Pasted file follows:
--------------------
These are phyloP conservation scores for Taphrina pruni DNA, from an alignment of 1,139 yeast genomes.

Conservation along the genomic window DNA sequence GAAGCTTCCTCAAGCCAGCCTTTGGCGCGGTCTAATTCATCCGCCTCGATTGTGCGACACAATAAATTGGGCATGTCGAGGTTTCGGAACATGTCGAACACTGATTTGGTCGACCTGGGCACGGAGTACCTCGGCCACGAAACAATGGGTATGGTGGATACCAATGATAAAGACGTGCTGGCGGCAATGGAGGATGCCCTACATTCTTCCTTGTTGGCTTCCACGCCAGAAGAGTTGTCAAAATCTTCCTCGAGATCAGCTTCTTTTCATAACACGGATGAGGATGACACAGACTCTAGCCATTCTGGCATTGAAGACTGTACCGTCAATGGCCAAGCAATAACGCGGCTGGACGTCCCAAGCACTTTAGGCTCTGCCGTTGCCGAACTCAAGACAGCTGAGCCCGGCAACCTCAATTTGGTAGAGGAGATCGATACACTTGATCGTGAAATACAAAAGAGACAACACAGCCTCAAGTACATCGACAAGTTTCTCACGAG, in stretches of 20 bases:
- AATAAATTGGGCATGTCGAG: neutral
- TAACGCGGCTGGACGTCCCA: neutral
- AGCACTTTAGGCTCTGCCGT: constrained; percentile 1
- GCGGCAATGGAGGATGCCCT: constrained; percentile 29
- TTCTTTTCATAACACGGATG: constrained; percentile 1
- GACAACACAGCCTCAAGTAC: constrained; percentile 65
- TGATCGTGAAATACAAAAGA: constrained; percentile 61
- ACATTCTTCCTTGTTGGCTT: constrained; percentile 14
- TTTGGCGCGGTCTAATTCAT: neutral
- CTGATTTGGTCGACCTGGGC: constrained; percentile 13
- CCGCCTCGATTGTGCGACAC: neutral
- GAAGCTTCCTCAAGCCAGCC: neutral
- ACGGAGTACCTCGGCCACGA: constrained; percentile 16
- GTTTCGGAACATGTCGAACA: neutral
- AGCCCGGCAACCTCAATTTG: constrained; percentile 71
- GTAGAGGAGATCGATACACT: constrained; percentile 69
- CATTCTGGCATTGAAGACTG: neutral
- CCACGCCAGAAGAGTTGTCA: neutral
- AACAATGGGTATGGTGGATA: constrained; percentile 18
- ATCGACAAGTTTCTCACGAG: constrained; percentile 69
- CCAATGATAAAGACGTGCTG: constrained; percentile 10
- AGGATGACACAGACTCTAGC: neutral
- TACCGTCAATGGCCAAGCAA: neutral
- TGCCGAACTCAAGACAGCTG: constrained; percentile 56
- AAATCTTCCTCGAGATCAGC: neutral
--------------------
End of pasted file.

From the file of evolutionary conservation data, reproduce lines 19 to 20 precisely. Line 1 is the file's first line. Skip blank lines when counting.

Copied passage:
- CATTCTGGCATTGAAGACTG: neutral
- CCACGCCAGAAGAGTTGTCA: neutral